Combining Video Games and Digital Poetry

digital poetry video game
I joined a new writing community at the National Writing Project Connect site around gaming, and this interesting project was already being shared by Elyse Eidman-Aadahl. Here, Jason Nelson merges digital poetry with game design (or maybe anti-game design), creating an odd mix for the reader/player around words, movement, gaming and poetry that feels a bit surreal as you play it.

It’s difficult to explain, but it is one of those sites where I felt my brain sliding in a few different directions as I tried to make sense of the game while trying to make sense of the poem, and also trying to make sense of the combined experiences. To be honest, I am not sure what the game really about, nor what the poem is really about, but that didn’t stop from diving in. I could sense a different kind of experience as the reader/player.

This is how Nelson somewhat explains what he is up to:

Video games are a language, a grammar or linguistics of various texts. The sounds, the movement, the graphics, the rules or lack of rules, everything about a video game is a component of language. …..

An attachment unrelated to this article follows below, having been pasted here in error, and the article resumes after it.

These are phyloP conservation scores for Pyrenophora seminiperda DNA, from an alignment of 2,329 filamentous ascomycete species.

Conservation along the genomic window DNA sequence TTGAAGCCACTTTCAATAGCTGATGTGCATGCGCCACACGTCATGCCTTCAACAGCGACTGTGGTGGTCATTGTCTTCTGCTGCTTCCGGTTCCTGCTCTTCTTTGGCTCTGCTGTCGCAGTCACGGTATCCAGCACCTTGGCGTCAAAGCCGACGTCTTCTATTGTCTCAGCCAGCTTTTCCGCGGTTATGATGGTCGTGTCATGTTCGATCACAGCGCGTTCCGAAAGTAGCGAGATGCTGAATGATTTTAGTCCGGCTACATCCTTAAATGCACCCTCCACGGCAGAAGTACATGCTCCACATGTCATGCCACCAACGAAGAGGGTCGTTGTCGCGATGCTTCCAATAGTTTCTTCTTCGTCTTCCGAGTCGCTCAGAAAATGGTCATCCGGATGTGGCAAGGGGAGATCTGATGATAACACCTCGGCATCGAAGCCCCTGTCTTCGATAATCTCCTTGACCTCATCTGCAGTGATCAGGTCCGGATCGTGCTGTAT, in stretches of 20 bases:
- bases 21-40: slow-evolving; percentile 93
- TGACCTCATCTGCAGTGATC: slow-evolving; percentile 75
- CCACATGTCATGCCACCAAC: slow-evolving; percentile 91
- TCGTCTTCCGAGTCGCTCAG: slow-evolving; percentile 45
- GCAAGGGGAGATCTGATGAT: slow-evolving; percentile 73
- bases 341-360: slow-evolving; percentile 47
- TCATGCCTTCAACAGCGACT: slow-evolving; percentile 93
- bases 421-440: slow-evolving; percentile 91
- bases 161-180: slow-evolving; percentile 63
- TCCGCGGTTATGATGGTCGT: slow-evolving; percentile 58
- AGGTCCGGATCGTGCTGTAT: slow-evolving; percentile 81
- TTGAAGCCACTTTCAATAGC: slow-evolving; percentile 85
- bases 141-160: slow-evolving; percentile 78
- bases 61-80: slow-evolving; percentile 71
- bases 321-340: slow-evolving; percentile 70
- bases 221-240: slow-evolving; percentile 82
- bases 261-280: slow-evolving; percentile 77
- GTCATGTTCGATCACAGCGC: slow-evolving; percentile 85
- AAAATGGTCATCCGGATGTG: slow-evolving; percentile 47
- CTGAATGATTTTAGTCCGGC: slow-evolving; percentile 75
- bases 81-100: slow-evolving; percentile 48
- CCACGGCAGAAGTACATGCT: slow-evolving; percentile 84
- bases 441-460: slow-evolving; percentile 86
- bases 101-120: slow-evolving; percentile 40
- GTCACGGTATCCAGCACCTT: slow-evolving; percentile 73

A digital poetry game must combine all these elements, strange and interactive stanzas, crossed out and obstructed lines, sounds and texts triggered and lost during the play. Indeed the game interface becomes a road to inhabiting the digital poem, to coaxing the reader/player into living and creating within the game/poetry space.

You really have to experience it to get a sense of it.

Check out game, game, game again and enemy6 (or i made this. you play this. we are enemies.)

And I wondered: how in the world do you design something like that? I suppose the tools for doing so are beyond me at this point in time, but I wonder if there is a way to do a smaller version, something poetic but in game form?

Peace (in the merging of worlds),



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